If you’re still trying to answer to the perennial question of “What’s Jewish music?” don’t worry — you’re in the same boat as Michael Dorf, founder of New York City’s Knitting Factory. A music producer of more than 200 titles under the KnitMedia entertainment group, Dorf knows what good music is when he hears it, but Jewish music — if there is such a genre — remains elusive.
That’s partly why Dorf created the Oyhoo Festival three years ago.
“I would like to call this the ‘What is Jewish music? Festival,’ though that’s a mouthful,” Dorf told JTA by phone. “There’s a broad swath of definitions.”
This year’s festival, which runs through Sunday at various New York venues, features more than 60 events including a Yiddish singalong; a hip-hop sulha, or model for peace; Jewish burlesque; a homage to Lenny Bruce, with comedians Lewis Black and Judy Gold; and a two-day conference exploring the Jewish culture and entertainment industry.
The festival attempts to reach not just Jews but to heighten the general population’s awareness of the diverse styles of Jewish music. Dorf said he expected some 25,000 people to attend — “Not all of them, I hope, are Jewish,” he said.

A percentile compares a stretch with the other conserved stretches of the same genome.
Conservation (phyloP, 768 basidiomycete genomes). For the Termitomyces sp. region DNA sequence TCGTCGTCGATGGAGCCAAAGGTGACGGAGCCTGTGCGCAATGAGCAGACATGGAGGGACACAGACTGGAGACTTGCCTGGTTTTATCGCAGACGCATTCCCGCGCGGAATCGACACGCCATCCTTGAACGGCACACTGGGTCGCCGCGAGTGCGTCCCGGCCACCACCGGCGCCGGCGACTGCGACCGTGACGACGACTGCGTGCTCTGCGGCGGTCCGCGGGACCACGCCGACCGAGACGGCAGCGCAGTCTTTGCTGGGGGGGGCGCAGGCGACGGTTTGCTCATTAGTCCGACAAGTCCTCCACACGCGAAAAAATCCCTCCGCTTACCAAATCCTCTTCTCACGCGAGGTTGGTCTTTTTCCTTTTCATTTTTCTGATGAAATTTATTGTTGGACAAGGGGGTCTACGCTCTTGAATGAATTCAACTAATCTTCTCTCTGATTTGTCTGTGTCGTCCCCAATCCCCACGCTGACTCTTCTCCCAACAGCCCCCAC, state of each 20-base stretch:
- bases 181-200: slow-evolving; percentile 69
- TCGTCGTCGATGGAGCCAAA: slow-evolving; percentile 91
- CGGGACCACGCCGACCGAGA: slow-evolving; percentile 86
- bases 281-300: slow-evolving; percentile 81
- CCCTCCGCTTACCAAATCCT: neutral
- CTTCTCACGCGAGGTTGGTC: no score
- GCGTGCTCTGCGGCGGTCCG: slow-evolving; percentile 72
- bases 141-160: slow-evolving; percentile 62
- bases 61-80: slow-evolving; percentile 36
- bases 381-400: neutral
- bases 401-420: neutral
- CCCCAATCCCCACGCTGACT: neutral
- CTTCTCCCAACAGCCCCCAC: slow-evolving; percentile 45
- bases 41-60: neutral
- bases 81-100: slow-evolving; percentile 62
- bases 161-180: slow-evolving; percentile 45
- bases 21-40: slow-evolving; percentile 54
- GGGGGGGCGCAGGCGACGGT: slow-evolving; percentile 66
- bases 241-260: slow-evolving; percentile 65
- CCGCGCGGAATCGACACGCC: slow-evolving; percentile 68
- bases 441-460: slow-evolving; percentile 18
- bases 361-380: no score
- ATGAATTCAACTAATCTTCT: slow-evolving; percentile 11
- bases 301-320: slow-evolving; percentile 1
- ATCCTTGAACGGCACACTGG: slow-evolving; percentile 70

The festival’s Sidney Krum Conference seeks to provoke conversations and develop ties between artists and entertainment industry people to build a business infrastructure for Jewish culture.
“There’s some very strong momentum building — whether it’s because of Matisyahu or Jon Stewart, who says he’s Jewish two or three times a night,” Dorf said, referring to the singer and comedian, respectively. “Getting everyone together in the room creates a strong marketplace.”
How does one differentiate Jewish music from music created by people who happen to be Jewish? It’s a matter a of interpretation, but Dorf mentions John Zorn, a contemporary composer who is performing on the festival’s opening night.
Zorn’s current project, Masada, “examines his own Jewish identity and crosses it with his deep connection to jazz, avant-garde,” Dorf said. “Here’s an artist who’s certainly making Jewish music.”
Dorf’s interest in Jewish music began in the late 1980s, when he started listening seriously to klezmer.
“I started moving my tooshie and dancing, and saw other hippie, beatnik” people doing the same, Dorf said. “I felt this unconscious connection to the Old World.”
Jewish music today crosses all styles, with a growing trend for performers to openly embrace their Jewish roots. Among the Orthodox artists in the festival are Rav Shmuel, a beer-guzzling rabbi who loves the Grateful Dead, and Y-Love, a socially conscious rapper who converted to Judaism.
The festival culminates with Jewzapalooza, a free daylong event that will showcase Hadag Nachash, David Broza, Pharaoh’s Daughter and Neshama Carlebach.
“There aren’t opportunities in the current configuration of Jewish offerings that bring all the tribes together,” Dorf said. “It’s quite powerful.”
Visit www.oyhoo.com for more information.
The Archive of the Jewish Telegraphic Agency includes articles published from 1923 to 2008. Archive stories reflect the journalistic standards and practices of the time they were published.